Earlier this month, a UK managing director had an email with one of his clients that left the woman stunned.
This man is not a famous moaner, like Ryanair boss Michael O’Leary, who once said that the idea that the customer was always right was “crap”.
Nor is he making the news like James Watt, co-founder of craft beer group BrewDog, who pledged to listen and learn last week after dozens of former staff wrote a letter. open claiming that the company was plagued by “toxic attitudes” and had a “rotten culture”.
His name is James Price and he runs a company he founded called Everything Genetic, which is one of the providers of Covid testing the UK government lists for arriving travelers who need to prove they can safely exit quarantine. security.
The email dusting started when a friend of mine who had flown to London from overseas wrote to her asking for a refund because the test results she ordered from her company didn’t had not arrived on time.
Mr. Price responded to say that to his knowledge his company had met its advertised turnaround times and if he paid a refund there would be no test results.
My friend, fearing that this would mean she would be trapped at home even longer, protested vigorously. She said she needed the result and that a refund would encourage customer loyalty, to which Mr. Price told her bluntly, “We prefer to have loyal customers who understand what they are buying.”
He finally gave in when shown what a member of his staff told him when his results were ready. Conceding that she had received incorrect customer service information, he offered both the refund and the results of her tests, but it was too late.
My friend, a former senior executive, told me that she found her demeanor so demeaning that she would never use her business again.
Mr. Price later told me he was sorry for any poor service, including his responses to customer complaints, which would now be handled by other members of the company.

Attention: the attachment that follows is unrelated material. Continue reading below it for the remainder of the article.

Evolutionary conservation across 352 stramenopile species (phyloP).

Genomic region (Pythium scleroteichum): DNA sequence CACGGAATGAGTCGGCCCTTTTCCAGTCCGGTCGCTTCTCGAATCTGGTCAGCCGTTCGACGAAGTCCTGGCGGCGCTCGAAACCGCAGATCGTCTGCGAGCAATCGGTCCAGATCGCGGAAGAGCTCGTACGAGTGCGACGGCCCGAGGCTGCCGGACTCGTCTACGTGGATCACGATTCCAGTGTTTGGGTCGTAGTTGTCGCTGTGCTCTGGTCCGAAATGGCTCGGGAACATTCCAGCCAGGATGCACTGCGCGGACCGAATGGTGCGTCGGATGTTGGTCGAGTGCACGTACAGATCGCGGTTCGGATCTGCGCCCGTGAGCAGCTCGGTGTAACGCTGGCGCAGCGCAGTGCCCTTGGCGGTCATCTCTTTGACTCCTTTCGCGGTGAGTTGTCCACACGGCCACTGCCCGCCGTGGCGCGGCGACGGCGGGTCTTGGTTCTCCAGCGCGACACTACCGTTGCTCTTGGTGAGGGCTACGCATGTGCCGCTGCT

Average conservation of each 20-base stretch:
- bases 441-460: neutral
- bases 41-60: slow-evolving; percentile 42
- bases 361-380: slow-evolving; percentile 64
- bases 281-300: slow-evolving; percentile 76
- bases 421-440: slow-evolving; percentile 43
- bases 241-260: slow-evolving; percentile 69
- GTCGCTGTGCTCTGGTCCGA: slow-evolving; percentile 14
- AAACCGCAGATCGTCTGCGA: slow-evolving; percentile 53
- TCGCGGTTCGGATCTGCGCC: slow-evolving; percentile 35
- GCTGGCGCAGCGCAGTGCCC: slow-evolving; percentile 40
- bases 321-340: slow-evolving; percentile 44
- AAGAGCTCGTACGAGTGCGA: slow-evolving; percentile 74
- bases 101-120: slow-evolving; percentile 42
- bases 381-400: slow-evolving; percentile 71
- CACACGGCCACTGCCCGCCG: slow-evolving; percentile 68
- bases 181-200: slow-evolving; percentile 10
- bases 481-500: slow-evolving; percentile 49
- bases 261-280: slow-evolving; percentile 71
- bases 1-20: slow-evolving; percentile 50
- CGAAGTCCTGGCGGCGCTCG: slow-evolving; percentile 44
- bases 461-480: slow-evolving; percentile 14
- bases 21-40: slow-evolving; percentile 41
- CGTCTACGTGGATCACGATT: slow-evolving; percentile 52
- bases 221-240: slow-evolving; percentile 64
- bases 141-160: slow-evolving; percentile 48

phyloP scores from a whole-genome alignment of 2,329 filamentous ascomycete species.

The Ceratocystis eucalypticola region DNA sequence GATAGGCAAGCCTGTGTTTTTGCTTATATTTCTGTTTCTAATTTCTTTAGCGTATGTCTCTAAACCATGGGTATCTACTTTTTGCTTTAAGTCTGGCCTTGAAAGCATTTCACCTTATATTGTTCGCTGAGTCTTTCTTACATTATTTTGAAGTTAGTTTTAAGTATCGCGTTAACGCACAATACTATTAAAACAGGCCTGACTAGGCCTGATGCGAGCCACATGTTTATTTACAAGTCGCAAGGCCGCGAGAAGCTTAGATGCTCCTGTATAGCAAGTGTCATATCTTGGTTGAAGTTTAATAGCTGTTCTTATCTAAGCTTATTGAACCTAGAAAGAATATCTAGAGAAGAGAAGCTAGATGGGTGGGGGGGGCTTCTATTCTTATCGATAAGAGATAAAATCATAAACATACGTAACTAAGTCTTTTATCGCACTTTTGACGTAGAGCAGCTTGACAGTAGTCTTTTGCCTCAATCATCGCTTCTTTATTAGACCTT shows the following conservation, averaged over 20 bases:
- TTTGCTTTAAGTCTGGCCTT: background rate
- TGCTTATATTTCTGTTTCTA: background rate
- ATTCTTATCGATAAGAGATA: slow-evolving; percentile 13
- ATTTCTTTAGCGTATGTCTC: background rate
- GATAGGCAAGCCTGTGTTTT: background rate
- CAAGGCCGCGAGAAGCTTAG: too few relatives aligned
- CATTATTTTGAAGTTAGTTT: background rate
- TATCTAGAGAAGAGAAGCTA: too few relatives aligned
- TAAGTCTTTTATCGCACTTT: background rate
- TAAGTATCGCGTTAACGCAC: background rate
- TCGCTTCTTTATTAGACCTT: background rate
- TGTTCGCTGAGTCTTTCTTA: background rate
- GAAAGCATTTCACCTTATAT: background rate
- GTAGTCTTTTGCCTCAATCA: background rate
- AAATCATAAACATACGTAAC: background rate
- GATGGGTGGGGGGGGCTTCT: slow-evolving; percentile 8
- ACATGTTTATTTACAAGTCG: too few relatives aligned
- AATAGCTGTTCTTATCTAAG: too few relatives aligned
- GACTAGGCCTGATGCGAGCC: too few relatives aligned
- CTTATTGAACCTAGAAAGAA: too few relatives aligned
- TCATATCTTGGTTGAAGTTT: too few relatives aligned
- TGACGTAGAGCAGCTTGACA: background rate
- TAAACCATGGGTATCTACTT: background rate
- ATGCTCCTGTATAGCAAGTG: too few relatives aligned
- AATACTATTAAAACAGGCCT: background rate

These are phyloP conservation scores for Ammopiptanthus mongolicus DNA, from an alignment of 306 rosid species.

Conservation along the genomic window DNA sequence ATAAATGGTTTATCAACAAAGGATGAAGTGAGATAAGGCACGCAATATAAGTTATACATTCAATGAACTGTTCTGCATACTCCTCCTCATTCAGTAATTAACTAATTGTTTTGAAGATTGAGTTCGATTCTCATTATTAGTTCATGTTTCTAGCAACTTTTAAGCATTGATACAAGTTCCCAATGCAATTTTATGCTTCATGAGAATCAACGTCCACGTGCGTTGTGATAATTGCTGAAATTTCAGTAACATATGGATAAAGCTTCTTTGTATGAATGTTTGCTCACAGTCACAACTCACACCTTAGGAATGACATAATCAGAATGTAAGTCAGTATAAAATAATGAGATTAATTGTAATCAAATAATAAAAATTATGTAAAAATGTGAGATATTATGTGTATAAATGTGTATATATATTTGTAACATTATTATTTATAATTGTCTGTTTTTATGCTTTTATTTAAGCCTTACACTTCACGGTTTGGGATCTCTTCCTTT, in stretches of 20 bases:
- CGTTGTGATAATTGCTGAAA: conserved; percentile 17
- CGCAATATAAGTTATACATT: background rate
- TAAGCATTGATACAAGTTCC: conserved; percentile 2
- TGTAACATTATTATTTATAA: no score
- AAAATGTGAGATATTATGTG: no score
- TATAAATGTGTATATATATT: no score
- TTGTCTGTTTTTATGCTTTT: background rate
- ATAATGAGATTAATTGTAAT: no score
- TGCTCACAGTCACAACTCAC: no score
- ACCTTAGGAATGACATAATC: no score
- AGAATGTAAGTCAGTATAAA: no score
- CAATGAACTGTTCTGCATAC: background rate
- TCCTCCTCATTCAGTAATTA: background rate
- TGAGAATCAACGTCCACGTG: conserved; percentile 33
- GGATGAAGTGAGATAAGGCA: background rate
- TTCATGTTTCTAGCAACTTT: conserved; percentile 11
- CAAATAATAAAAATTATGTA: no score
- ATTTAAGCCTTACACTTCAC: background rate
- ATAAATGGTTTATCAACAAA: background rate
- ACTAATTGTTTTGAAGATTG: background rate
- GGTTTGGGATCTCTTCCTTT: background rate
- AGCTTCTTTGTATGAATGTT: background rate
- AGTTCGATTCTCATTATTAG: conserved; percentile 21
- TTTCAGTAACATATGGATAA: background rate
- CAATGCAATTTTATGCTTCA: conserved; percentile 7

But it occurred to him last week when an annual list of “top CEOs” came out, this time from Glassdoor, the career site where employees can post anonymous reviews about their companies.
The list ranked bosses in the US, UK, Canada, France and Germany through the tough 12 months through May of this year, using an internal scoring system that measures the quality, quantity and consistency of reviews.
Among his most notable findings: Microsoft’s Satya Nadella is listed in every country except France, which takes time, according to Glassdoor.
Facebook’s Mark Zuckerberg failed to make America’s Top 100 list for the first time since the rankings began in 2013, when he was ranked number one, which is quite an achievement, too.
Other CEOs who were on the lists of three countries were Marc Benioff of Salesforce; James Gorman of Morgan Stanley and Guillaume Faury of Airbus.
This is all interesting, as are the reasons given by employees to rate these bosses so highly. They not only offered a living wage, good benefits and career progression, many also earned points for their flexible or remote work offer.
This is all good to know. Still, my friend’s experience reminded me that it might also be good to have a reliable list of the worst CEOs. Wouldn’t that offer a more useful guide for potential employees, clients, and investors, especially when it comes to smaller, less scrutinized businesses? I know a few people have tried such things over the years, but no one with the weight of Glassdoor. When I asked the site if they had ever considered such a list, a spokesperson said no. “We prefer to look at best practices and those that are working well. “
He pointed out that CEOs get a Glassdoor rating based on cumulative reviews – as opposed to one for the most recent year – and those can be informative.
Ryanair’s O’Leary scores just 43 percent, well below the site’s CEO average score of 73 percent. BrewDog’s Watt comes in at just 52%.
That’s great, but if the site ever comes up with an annual ranking of the worst CEOs, I know I won’t be the only one wanting to read it.